When design-minded types need to get a message across, they don’t just send a text — they go postal. Whether it’s a handwritten letter or elegant correspondence card, there’s nothing quite like knowing someone took the time to put pen to paper and send you a physical note. To find out the best stationery you can buy, we asked nine experts for their noteworthy favorites.
“I send out a good number of letters and cards. My favorite stationery these days is the stationery from G. Lalo, a classic French brand. My favorite is blue, which is hard to find, but there’s gray or rose, too. There’s also a nice pale-blue paper from Original Crown Mill. I try to write a letter every week (though I do lapse) to my 1-year-old granddaughter, Olive. I love writing a letter, addressing an envelope, affixing a stamp, and going to the mailbox to post the letter. I feel very much like Miss Marple, but without the murder.” — Maira Kalman, illustrator
Note: Most of the options here are sold out, but the champagne color is available.
“Crane — always Crane. I like the card stock of the Correspondence Card and choose the spring-green correspondence card, but they have regent blue and gold, too. But even more important than that is the pen. I have to use a Parker ballpoint, 1.0 mm.” — Nancy Mayerfield, interior designer
“For years, my everyday stationery has been Smythson of Bond Street, which offers a fine selection of niceties. In the 21st century when speed is everything, I still use their handiwork to communicate with sincerity and celerity.” — Barbaralee Diamonstein-Spielvogel, chairwoman of the New York State Council on the Arts
“My favorite stationery is from Sugar Paper. It’s an L.A.-based company that specializes in beautiful and unique letterpress cards that make a personal impression. I love the chic, yet minimal designs, and you can’t go wrong with the luxurious quality of the paper.” — Kara Smith, interior designer
Note: There are only a few of these sets left, but the “Uptown Girl: Short Do” option is available here.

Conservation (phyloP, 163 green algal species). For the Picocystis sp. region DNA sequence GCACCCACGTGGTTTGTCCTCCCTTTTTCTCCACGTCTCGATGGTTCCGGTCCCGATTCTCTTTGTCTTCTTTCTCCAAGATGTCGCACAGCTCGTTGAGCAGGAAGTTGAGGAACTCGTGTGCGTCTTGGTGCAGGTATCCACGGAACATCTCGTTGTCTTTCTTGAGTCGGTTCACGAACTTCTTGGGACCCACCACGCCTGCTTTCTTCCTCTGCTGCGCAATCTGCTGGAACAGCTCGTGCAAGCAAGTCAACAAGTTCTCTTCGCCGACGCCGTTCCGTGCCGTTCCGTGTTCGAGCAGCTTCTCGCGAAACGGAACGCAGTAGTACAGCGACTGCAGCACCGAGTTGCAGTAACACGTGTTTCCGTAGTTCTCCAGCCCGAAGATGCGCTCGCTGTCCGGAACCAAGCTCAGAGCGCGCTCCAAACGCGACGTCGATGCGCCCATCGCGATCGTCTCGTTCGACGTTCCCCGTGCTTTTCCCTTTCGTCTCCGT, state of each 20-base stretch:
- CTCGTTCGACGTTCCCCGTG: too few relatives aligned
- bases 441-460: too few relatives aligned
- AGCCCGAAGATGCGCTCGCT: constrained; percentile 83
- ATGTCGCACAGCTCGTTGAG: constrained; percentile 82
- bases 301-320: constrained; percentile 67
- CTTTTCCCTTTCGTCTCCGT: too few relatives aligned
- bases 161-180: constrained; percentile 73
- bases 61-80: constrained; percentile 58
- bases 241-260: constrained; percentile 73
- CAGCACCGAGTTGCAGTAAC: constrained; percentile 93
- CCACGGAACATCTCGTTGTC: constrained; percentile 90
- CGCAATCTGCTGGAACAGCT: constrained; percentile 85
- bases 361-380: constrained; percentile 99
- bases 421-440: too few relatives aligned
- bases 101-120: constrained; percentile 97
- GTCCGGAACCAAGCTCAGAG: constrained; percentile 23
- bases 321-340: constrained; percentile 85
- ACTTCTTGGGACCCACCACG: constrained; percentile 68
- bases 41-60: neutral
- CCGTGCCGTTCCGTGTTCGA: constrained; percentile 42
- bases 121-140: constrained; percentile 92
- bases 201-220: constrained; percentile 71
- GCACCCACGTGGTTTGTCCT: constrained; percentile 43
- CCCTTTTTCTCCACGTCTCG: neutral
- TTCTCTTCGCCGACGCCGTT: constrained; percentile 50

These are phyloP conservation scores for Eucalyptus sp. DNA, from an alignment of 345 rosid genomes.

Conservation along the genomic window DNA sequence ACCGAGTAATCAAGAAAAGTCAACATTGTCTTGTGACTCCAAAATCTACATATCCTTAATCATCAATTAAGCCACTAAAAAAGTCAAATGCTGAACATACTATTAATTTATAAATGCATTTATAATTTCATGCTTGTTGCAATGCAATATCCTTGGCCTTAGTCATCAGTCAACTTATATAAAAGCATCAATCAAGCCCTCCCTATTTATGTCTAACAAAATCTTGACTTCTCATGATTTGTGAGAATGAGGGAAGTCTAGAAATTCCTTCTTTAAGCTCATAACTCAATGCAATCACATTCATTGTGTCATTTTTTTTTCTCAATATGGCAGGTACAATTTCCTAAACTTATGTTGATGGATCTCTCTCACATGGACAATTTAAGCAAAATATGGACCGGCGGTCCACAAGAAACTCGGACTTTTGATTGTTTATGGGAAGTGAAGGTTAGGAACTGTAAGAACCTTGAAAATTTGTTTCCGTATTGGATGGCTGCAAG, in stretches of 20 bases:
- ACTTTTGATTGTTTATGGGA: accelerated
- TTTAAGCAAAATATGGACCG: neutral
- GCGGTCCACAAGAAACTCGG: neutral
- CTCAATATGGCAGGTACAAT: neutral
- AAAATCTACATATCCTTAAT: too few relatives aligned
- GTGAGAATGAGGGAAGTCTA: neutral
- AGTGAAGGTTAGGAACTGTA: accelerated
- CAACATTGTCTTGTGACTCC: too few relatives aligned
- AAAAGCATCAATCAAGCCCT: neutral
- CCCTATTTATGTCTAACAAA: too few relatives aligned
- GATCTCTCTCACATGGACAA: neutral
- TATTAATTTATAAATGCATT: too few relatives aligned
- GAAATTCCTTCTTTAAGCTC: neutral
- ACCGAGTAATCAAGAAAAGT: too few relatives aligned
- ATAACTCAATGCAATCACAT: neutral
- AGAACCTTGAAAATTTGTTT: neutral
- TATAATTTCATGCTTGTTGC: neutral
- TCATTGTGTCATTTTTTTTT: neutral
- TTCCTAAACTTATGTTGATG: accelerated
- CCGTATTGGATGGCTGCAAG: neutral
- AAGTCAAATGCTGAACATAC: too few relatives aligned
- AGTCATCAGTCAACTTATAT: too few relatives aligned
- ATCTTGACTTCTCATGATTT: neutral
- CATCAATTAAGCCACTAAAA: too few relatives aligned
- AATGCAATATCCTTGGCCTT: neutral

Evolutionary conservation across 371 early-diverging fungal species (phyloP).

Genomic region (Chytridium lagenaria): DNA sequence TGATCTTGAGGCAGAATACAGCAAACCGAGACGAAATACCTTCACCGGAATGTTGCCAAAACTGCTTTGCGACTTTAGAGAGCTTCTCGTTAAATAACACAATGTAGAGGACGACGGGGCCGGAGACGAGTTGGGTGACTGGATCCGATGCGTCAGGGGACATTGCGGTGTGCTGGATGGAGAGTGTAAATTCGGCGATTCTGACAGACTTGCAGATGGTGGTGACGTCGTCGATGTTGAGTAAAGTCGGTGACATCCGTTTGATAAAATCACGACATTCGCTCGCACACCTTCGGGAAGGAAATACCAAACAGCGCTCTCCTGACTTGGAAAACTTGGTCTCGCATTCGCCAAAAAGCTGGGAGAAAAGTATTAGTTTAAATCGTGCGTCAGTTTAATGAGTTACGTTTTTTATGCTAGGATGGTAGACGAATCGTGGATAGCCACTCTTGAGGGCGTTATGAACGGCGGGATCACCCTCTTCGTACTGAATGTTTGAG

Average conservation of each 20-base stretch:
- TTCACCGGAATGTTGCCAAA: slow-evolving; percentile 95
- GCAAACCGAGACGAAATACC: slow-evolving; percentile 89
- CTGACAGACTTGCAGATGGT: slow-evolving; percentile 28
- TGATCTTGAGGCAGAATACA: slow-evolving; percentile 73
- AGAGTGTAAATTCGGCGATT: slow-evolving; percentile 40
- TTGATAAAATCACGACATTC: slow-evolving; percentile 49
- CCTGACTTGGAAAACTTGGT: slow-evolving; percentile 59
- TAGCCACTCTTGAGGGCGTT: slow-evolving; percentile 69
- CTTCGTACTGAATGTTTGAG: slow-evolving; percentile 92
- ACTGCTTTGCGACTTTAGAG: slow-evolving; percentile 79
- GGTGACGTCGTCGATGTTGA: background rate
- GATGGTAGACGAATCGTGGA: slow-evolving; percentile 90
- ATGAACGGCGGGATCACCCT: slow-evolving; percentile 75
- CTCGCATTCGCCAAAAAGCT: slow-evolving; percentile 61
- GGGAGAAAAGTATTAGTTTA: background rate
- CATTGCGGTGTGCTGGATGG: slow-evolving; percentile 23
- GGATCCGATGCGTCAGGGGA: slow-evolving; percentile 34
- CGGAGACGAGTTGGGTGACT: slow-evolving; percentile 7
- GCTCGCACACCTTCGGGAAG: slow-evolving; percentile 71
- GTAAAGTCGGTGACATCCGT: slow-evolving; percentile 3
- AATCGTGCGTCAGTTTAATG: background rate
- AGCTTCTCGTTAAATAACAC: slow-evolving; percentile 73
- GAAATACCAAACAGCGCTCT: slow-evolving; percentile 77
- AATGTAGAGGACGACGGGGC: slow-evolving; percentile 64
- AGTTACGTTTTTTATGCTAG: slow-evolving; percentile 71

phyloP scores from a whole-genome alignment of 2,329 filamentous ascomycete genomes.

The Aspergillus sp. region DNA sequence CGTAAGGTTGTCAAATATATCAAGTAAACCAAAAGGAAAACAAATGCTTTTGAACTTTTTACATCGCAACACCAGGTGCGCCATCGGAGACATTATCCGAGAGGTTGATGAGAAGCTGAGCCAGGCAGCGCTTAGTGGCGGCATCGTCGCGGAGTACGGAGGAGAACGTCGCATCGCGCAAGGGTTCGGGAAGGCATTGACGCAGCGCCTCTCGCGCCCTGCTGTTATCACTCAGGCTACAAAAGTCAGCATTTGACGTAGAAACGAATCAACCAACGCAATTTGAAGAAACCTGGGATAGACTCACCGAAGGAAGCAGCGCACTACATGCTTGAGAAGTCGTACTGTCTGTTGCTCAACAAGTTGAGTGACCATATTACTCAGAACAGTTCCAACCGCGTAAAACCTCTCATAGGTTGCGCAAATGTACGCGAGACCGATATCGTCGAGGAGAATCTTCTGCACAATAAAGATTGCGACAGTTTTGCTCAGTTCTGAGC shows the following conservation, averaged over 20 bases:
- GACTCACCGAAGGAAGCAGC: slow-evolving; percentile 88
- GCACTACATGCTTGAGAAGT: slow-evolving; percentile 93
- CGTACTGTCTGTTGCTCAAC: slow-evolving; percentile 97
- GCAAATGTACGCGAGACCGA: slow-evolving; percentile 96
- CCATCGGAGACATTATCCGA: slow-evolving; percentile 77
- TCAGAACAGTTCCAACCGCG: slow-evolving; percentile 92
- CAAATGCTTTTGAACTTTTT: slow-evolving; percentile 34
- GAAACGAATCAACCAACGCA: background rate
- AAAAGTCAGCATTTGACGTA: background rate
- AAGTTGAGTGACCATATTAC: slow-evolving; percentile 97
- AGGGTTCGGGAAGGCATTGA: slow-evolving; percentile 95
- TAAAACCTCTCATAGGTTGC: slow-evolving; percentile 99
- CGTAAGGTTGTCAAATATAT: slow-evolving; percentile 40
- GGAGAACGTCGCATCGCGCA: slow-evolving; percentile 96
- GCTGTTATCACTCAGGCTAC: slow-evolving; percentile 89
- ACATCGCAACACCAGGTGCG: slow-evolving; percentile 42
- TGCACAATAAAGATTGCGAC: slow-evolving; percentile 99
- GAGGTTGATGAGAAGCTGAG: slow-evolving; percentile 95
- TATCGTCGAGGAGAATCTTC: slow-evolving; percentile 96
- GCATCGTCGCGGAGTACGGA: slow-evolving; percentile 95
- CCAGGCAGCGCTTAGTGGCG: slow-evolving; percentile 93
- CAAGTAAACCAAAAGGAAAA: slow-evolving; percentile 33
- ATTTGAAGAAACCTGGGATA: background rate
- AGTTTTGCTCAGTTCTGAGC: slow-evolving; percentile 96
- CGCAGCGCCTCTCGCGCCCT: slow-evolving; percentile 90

“I collect postcards, so if I’m feeling cheap, I’ll make collages on them and use those as stationery (I’ll brand them “MOLLMARK”); but if I buy stationery, it’s usually from Brooklyn Bookbinder or from Rifle Paper Co., which often has great animal designs.” — Molly Roth, graphic designer
“Even though I’m an L.A.-based designer, I’ll always be a Bay Area boy at heart. I’ve used Paper Monkey Press in Oakland since it opened in 2000. They make all my personal, business, and clients’ stationery on hefty stock using a 100-year-old Chandler & Price letterpress. If you email her your ideas, she’ll send back exactly what you envisioned, or you can just shop her Minted page.” — Nathan Turner, interior designer
“I’m a big fan of Crown Mill stationery. It’s an old paper mill that replicates the stationery once commissioned by Belgian royalty. I guess I like correspondence that makes me feel like a 70-year-old man.” — Lee Cerre, art director, Everlane
“Mrs. John L. Strong is the stationery my family used. I keep it in a shagreen box on my desk, with a proper ink pen nearby so that I can easily write letters and thank-you notes. There is something nostalgic yet timeless about this little luxury.” — Jon Call, interior designer
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